The simplest solution (assuming the desire to stay on stock springs at stock ride height), is to drop the lower spring perch (effectively making the front of the car lower) to reduce compression travel and increase extension travel. And then put a spacer between the upper spring perch and the body of the car. (to bring the ride height back up)

I'm thinking something like a 1.5" spacer, very similar to how a bolt-on wheel spacer works. Make the spacer tall enough to absorb the studs on the upper spring perch, and bolt it together. Then put studs on the spacer and bolt that to the car. I need to see if I've got enough space in the strut tower to accomodate this idea. It's going to require that upper perch to rotate just a little bit because the plane of the existing spring perch studs needs to be clear of the studs on the spacer.

I think that will solve, or at least REALLY improve the wheel hop problem, though. Fun side effect: I bet it will allow more body roll, and the outside rear tire will then lift.

Hmmm... plastic spacer, or aluminum spacer?
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Postby Jamie » Tue Nov 21, 2017 9:47 pm

If you mount the springs lower on the car, what's that do to the front roll center? A back of the envelope sketch makes me wonder if it'll go below pavement level...more body roll.

AL spacers - plastic will eventually disintegrate.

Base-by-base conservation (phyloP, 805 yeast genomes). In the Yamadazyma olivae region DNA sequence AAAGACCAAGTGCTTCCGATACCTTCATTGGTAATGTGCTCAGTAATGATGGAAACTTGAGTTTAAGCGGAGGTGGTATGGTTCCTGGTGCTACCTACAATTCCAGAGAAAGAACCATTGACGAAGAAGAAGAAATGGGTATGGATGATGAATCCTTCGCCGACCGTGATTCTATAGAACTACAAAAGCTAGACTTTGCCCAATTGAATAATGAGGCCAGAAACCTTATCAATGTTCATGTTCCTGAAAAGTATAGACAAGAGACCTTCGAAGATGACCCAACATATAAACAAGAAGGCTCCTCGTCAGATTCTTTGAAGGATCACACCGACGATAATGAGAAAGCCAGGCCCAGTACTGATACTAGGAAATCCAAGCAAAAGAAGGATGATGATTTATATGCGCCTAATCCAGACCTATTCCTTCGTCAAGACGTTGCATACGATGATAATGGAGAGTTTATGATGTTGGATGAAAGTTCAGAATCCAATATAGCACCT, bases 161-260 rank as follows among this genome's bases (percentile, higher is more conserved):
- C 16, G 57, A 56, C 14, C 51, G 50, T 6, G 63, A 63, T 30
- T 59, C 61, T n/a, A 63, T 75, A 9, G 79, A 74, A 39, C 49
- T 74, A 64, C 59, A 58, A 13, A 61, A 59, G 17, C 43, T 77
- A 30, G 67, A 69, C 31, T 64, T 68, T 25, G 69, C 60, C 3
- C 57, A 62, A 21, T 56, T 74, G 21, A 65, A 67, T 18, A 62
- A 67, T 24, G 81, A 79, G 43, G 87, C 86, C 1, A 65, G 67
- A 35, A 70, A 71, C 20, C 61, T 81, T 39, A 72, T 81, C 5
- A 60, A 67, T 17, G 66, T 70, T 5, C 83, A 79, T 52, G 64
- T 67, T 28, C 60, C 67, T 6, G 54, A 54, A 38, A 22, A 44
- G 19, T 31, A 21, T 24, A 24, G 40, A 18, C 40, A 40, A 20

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Postby Loren » Tue Nov 21, 2017 11:32 pm

The spring relative to the suspension will be closer to where the shock is designed for it to be. As far as the shock and spring stack is concerned, it's a "body lift".

Spacers only need to last until July. :)

Man, life would have been a lot easier if they just made a set of Koni shocks for this car!
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Postby BrantR » Wed Nov 22, 2017 9:30 am

I'm learning so much about suspension following this thread. Thanks for being so detailed in your findings!
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Postby Loren » Wed Nov 22, 2017 11:19 am

Happy to share, but I'll be honest... I document stuff because *I* forget things. 8-)

It's also good to get different perspectives and ideas sometimes, as well as encouragement.
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Postby Jamie » Wed Nov 22, 2017 3:12 pm

Loren wrote:The spring relative to the suspension will be closer to where the shock is designed for it to be. As far as the shock and spring stack is concerned, it's a "body lift".
Right -- you'll increase the distance between the roll center and the CG, which will increase roll.
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Postby Loren » Wed Nov 22, 2017 3:27 pm

Getting over my own head here, but with the suspension mounting points being the same, I'm not sure the roll center is changing. If I was raising the net body height higher than it is now, I'd be changing the CG. But the goal is same stock height, so I shouldn't be changing CG.